Famous Latter-day Saints

7 Mormons Who Made March Madness History


Is your bracket filled out? Good. Mine is too.

Yet sometimes I wonder—what's the point? I don't mean to be a Debbie Downer, but you've got a better chance of winning the Powerball jackpot than filling out a perfect bracket. Actually, you've got a better chance of playing in the NBA. In fact, DePaul University math professor Jeff Bergen calculated that the odds of correctly picking all 67 games is roughly one in 9.2 quintillion. 

Of course, if you're educated about college basketball, that number can dwindle down to a mere one in 128 billion. But ultimately, the quest for a perfect bracket isn't what makes March so mad. In fact, the tournament's unpredictability is really what creates the magic. For three weeks, college basketball fans are treated to buzzer-beating heroics, Cinderella runs, and of course, the musical number that can bring even the manliest of men to tears—One Shining Moment.

Historically, Mormons are a basketball-loving people—we even connect courts to our chapels. It should come as no surprise, then, that a select few Latter-day Saints have graduated from the madness of church ball and made NCAA history. So in honor of the upcoming tournament, let's take a look back at some of March's most magnificent Mormon moments. 

Arnie Ferrin

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Photo from Continuum Magazine

Any list of Mormons in March Madness has to start with the great Arnie Ferrin, who starred for the University of Utah in the 1940s. Utah won the whole tournament in 1944, back when it consisted of just eight teams. In New York's Madison Square Garden, the Utes captured their first and only title in dramatic fashion, edging out Dartmouth 42-40. Ferrin was named the tournament's Most Outstanding Player and went on to play professionally with the Minneapolis Lakers. Later in his life, he served as a mission president in Michigan and was the University of Utah's athletic director.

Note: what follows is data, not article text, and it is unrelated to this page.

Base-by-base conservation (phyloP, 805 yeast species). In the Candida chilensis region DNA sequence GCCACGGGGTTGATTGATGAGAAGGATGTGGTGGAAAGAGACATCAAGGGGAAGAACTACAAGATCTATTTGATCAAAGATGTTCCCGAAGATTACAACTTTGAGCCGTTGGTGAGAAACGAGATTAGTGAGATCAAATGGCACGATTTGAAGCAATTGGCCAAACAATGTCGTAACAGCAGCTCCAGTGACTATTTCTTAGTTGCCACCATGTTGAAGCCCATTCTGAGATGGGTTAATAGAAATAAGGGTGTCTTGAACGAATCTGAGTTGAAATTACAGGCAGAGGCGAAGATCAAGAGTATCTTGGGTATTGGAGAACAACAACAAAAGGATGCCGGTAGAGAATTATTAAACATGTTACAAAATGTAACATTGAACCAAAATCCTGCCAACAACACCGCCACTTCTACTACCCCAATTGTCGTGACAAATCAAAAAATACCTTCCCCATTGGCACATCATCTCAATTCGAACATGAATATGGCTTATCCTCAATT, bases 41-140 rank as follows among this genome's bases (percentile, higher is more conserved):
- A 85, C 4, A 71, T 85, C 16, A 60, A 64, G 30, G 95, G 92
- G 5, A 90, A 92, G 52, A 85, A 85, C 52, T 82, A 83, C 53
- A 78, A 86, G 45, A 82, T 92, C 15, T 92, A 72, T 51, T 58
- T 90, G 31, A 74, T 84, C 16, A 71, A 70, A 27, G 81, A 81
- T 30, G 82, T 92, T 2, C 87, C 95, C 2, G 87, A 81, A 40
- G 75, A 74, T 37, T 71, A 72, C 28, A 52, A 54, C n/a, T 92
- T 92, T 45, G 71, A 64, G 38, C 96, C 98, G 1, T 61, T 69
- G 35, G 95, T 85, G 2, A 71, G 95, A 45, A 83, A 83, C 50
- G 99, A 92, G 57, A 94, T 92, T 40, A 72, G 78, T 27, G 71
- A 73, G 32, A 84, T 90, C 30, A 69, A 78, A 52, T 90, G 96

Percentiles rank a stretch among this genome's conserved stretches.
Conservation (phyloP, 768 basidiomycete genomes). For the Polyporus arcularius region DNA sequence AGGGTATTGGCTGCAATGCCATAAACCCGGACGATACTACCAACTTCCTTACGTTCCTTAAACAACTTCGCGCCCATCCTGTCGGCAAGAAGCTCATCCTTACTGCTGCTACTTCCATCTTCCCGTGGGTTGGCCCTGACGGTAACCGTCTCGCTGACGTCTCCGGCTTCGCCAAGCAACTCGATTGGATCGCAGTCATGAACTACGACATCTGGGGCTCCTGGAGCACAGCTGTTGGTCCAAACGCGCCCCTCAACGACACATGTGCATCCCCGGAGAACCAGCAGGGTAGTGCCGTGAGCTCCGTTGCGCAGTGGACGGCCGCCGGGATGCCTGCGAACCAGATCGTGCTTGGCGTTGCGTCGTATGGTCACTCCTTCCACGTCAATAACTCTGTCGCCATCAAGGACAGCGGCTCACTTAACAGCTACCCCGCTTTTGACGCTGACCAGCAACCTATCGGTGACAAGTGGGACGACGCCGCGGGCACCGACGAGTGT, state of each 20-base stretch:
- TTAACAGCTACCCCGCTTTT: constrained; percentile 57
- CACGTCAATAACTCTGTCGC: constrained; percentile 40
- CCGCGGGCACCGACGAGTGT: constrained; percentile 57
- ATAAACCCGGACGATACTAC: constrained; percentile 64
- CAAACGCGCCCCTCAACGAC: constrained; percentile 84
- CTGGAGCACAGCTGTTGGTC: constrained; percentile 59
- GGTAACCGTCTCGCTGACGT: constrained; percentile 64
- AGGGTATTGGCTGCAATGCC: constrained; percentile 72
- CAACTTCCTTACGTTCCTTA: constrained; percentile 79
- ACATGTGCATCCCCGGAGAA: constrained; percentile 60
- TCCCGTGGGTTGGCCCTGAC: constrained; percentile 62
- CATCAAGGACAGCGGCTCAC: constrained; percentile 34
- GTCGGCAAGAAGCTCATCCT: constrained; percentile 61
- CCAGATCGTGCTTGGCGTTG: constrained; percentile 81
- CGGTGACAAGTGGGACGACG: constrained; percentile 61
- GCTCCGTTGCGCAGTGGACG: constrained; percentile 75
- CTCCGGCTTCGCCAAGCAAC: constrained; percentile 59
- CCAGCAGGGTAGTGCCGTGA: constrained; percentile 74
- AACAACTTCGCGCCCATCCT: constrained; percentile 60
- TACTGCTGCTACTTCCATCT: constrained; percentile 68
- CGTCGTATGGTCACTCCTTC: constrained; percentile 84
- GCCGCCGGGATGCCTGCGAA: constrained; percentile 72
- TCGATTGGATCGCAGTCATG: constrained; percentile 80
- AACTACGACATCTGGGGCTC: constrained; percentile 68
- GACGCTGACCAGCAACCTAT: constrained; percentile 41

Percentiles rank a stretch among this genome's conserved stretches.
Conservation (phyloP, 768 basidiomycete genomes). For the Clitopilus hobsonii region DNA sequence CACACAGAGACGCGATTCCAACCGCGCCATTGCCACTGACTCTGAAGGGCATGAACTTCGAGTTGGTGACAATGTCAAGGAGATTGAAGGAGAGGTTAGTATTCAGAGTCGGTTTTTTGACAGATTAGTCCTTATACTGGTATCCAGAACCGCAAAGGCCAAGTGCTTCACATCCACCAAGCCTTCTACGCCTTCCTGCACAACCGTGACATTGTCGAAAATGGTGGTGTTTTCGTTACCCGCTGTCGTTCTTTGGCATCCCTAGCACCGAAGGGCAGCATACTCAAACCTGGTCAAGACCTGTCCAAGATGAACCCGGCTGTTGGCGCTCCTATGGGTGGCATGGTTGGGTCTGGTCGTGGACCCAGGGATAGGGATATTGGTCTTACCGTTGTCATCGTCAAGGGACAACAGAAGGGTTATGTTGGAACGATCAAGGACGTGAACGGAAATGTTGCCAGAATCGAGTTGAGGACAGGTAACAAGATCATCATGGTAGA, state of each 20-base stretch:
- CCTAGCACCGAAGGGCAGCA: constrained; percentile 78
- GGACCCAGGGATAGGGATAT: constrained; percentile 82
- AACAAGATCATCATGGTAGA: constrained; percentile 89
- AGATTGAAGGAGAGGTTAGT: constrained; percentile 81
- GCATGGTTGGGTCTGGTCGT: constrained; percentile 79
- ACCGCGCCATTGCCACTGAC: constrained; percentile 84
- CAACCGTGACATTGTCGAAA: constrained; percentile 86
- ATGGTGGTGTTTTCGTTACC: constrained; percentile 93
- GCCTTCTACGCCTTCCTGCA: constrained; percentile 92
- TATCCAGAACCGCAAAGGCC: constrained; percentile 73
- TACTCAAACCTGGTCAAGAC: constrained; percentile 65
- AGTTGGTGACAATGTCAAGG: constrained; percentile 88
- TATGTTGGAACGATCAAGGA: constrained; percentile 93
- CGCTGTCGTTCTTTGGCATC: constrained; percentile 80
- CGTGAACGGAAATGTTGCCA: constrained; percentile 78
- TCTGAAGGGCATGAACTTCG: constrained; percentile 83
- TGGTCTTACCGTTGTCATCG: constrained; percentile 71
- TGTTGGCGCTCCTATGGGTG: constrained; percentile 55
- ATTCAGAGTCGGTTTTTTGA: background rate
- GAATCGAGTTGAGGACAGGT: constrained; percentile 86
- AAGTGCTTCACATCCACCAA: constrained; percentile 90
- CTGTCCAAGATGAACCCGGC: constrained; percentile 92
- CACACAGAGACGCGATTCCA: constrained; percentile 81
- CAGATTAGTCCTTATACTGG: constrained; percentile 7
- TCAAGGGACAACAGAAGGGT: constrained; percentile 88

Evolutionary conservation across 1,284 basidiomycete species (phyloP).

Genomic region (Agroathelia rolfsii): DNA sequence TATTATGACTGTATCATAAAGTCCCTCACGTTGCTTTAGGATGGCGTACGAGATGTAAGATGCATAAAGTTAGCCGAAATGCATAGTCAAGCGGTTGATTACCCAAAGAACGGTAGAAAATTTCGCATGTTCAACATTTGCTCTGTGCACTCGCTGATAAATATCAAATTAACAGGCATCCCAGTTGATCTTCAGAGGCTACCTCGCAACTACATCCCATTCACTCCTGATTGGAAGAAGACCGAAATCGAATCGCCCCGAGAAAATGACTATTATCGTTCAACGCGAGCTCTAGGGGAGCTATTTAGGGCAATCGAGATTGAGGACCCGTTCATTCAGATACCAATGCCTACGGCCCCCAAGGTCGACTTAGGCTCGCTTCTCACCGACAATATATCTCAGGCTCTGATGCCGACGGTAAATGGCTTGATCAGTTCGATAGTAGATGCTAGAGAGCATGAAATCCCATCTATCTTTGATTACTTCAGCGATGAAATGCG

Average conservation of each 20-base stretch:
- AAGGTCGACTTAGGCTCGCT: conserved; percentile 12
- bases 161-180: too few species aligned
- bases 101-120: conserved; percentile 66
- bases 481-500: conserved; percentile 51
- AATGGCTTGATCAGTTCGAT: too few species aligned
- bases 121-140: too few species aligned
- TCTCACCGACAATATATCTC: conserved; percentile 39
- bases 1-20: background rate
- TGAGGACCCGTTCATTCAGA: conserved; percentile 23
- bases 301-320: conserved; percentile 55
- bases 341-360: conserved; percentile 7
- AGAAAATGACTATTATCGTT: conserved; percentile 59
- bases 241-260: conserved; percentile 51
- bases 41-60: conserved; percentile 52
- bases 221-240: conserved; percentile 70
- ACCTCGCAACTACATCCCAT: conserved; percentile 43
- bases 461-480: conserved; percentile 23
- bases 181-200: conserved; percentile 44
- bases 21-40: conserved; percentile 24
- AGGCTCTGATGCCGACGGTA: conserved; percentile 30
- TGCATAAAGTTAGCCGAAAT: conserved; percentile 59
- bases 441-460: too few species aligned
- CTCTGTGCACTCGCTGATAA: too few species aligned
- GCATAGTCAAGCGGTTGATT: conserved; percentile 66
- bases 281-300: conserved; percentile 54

Jimmer Fredette

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Video Companion
Jimmer Fredette Destroys Gonzaga (NCAA)

One of the best pure scorers in college basketball history, Jimmer was so good that his name became a verb. His junior year, he "Jimmered" the University of Florida in the first round of the tournament, scoring 37 points in BYU's double overtime victory. The next year, he scored a combined 66 points in big wins over Wofford and Gonzaga, leading the Cougars to their first Sweet Sixteen since 1981. Though Florida got their revenge in overtime, Jimmer's outstanding senior season (in which he won National Player of the Year) prompted President Obama to call him "unbelievable" and the "best scorer . . . in the country."

Vernon Hatton

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Photo from Big Blue History

A Kentucky basketball legend, Vernon Hatton led his team into the 1958 tournament with one of the best shots in college basketball history—a half-court buzzer beater in triple overtime over Temple University. An All-American his senior season, he and Hall-of-Fame coach Adolph Rupp led the Wildcats to a championship win over Elgin Baylor and the Seattle Redhawks. Hatton scored 30 points in the title game. He was the 9th pick in the NBA draft later that year and went on to a successful career with the Philadelphia Warriors.